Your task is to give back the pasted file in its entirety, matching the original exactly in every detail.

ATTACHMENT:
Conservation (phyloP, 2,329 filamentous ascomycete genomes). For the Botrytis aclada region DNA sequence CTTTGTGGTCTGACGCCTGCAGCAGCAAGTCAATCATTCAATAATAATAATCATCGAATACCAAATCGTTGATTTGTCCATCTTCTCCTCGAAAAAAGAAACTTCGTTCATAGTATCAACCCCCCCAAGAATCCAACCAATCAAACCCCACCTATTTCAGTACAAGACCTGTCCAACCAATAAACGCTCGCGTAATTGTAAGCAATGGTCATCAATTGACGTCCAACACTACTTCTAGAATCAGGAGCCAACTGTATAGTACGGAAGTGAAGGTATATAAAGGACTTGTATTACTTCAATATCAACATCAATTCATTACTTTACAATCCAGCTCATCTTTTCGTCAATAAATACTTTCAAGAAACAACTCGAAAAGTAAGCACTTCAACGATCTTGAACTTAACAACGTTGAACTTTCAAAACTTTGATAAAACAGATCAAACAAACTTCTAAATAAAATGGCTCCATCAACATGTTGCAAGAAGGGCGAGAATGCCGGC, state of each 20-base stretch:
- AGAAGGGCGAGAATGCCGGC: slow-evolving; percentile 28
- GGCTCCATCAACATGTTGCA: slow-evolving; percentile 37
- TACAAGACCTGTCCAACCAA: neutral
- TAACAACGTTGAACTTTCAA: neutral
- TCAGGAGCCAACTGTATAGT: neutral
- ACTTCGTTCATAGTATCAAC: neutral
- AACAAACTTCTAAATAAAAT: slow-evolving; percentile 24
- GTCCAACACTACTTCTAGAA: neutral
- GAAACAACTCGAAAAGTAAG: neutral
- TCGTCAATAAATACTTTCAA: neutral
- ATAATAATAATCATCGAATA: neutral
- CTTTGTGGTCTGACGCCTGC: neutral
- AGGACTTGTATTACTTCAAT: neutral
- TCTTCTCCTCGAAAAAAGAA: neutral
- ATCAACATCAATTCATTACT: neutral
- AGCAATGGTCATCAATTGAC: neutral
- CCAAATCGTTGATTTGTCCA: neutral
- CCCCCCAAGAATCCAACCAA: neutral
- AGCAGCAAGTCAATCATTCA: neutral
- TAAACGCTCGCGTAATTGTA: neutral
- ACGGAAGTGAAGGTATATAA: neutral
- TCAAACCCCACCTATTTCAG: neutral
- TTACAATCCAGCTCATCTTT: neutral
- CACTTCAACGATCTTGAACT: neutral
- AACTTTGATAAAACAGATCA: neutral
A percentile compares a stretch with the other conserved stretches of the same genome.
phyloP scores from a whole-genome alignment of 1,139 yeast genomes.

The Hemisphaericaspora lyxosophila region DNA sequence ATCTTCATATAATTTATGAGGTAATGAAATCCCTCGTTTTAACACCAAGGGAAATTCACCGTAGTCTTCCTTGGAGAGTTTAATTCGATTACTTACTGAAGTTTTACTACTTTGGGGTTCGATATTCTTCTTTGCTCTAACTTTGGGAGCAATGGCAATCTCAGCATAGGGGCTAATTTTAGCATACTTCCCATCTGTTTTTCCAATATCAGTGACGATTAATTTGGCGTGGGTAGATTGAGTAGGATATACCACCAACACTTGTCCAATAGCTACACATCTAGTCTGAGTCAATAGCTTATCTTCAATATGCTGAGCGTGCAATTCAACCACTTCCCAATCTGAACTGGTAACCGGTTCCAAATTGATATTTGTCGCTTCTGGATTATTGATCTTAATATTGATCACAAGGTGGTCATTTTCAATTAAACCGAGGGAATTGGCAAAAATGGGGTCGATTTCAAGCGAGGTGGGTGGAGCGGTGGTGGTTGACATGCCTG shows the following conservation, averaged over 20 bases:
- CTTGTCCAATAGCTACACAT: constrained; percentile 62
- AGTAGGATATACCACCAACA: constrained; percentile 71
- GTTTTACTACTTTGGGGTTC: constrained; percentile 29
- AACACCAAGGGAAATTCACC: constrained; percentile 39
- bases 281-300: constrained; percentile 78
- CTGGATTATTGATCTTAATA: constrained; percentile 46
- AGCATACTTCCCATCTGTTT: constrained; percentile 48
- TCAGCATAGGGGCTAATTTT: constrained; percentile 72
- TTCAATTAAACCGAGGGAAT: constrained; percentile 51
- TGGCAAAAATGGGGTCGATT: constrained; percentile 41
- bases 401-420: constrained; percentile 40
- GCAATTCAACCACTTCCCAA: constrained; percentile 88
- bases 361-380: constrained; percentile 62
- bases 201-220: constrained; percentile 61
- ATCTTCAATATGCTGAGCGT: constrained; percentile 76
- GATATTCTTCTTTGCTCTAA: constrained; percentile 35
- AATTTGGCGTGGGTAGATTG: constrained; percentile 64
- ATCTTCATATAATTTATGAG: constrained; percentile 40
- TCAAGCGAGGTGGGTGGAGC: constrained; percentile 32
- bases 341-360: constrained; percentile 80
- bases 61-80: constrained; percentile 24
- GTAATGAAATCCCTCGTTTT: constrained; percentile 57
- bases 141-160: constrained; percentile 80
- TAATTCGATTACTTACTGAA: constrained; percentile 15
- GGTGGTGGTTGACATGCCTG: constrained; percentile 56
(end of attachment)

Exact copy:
Conservation (phyloP, 2,329 filamentous ascomycete genomes). For the Botrytis aclada region DNA sequence CTTTGTGGTCTGACGCCTGCAGCAGCAAGTCAATCATTCAATAATAATAATCATCGAATACCAAATCGTTGATTTGTCCATCTTCTCCTCGAAAAAAGAAACTTCGTTCATAGTATCAACCCCCCCAAGAATCCAACCAATCAAACCCCACCTATTTCAGTACAAGACCTGTCCAACCAATAAACGCTCGCGTAATTGTAAGCAATGGTCATCAATTGACGTCCAACACTACTTCTAGAATCAGGAGCCAACTGTATAGTACGGAAGTGAAGGTATATAAAGGACTTGTATTACTTCAATATCAACATCAATTCATTACTTTACAATCCAGCTCATCTTTTCGTCAATAAATACTTTCAAGAAACAACTCGAAAAGTAAGCACTTCAACGATCTTGAACTTAACAACGTTGAACTTTCAAAACTTTGATAAAACAGATCAAACAAACTTCTAAATAAAATGGCTCCATCAACATGTTGCAAGAAGGGCGAGAATGCCGGC, state of each 20-base stretch:
- AGAAGGGCGAGAATGCCGGC: slow-evolving; percentile 28
- GGCTCCATCAACATGTTGCA: slow-evolving; percentile 37
- TACAAGACCTGTCCAACCAA: neutral
- TAACAACGTTGAACTTTCAA: neutral
- TCAGGAGCCAACTGTATAGT: neutral
- ACTTCGTTCATAGTATCAAC: neutral
- AACAAACTTCTAAATAAAAT: slow-evolving; percentile 24
- GTCCAACACTACTTCTAGAA: neutral
- GAAACAACTCGAAAAGTAAG: neutral
- TCGTCAATAAATACTTTCAA: neutral
- ATAATAATAATCATCGAATA: neutral
- CTTTGTGGTCTGACGCCTGC: neutral
- AGGACTTGTATTACTTCAAT: neutral
- TCTTCTCCTCGAAAAAAGAA: neutral
- ATCAACATCAATTCATTACT: neutral
- AGCAATGGTCATCAATTGAC: neutral
- CCAAATCGTTGATTTGTCCA: neutral
- CCCCCCAAGAATCCAACCAA: neutral
- AGCAGCAAGTCAATCATTCA: neutral
- TAAACGCTCGCGTAATTGTA: neutral
- ACGGAAGTGAAGGTATATAA: neutral
- TCAAACCCCACCTATTTCAG: neutral
- TTACAATCCAGCTCATCTTT: neutral
- CACTTCAACGATCTTGAACT: neutral
- AACTTTGATAAAACAGATCA: neutral
A percentile compares a stretch with the other conserved stretches of the same genome.
phyloP scores from a whole-genome alignment of 1,139 yeast genomes.

The Hemisphaericaspora lyxosophila region DNA sequence ATCTTCATATAATTTATGAGGTAATGAAATCCCTCGTTTTAACACCAAGGGAAATTCACCGTAGTCTTCCTTGGAGAGTTTAATTCGATTACTTACTGAAGTTTTACTACTTTGGGGTTCGATATTCTTCTTTGCTCTAACTTTGGGAGCAATGGCAATCTCAGCATAGGGGCTAATTTTAGCATACTTCCCATCTGTTTTTCCAATATCAGTGACGATTAATTTGGCGTGGGTAGATTGAGTAGGATATACCACCAACACTTGTCCAATAGCTACACATCTAGTCTGAGTCAATAGCTTATCTTCAATATGCTGAGCGTGCAATTCAACCACTTCCCAATCTGAACTGGTAACCGGTTCCAAATTGATATTTGTCGCTTCTGGATTATTGATCTTAATATTGATCACAAGGTGGTCATTTTCAATTAAACCGAGGGAATTGGCAAAAATGGGGTCGATTTCAAGCGAGGTGGGTGGAGCGGTGGTGGTTGACATGCCTG shows the following conservation, averaged over 20 bases:
- CTTGTCCAATAGCTACACAT: constrained; percentile 62
- AGTAGGATATACCACCAACA: constrained; percentile 71
- GTTTTACTACTTTGGGGTTC: constrained; percentile 29
- AACACCAAGGGAAATTCACC: constrained; percentile 39
- bases 281-300: constrained; percentile 78
- CTGGATTATTGATCTTAATA: constrained; percentile 46
- AGCATACTTCCCATCTGTTT: constrained; percentile 48
- TCAGCATAGGGGCTAATTTT: constrained; percentile 72
- TTCAATTAAACCGAGGGAAT: constrained; percentile 51
- TGGCAAAAATGGGGTCGATT: constrained; percentile 41
- bases 401-420: constrained; percentile 40
- GCAATTCAACCACTTCCCAA: constrained; percentile 88
- bases 361-380: constrained; percentile 62
- bases 201-220: constrained; percentile 61
- ATCTTCAATATGCTGAGCGT: constrained; percentile 76
- GATATTCTTCTTTGCTCTAA: constrained; percentile 35
- AATTTGGCGTGGGTAGATTG: constrained; percentile 64
- ATCTTCATATAATTTATGAG: constrained; percentile 40
- TCAAGCGAGGTGGGTGGAGC: constrained; percentile 32
- bases 341-360: constrained; percentile 80
- bases 61-80: constrained; percentile 24
- GTAATGAAATCCCTCGTTTT: constrained; percentile 57
- bases 141-160: constrained; percentile 80
- TAATTCGATTACTTACTGAA: constrained; percentile 15
- GGTGGTGGTTGACATGCCTG: constrained; percentile 56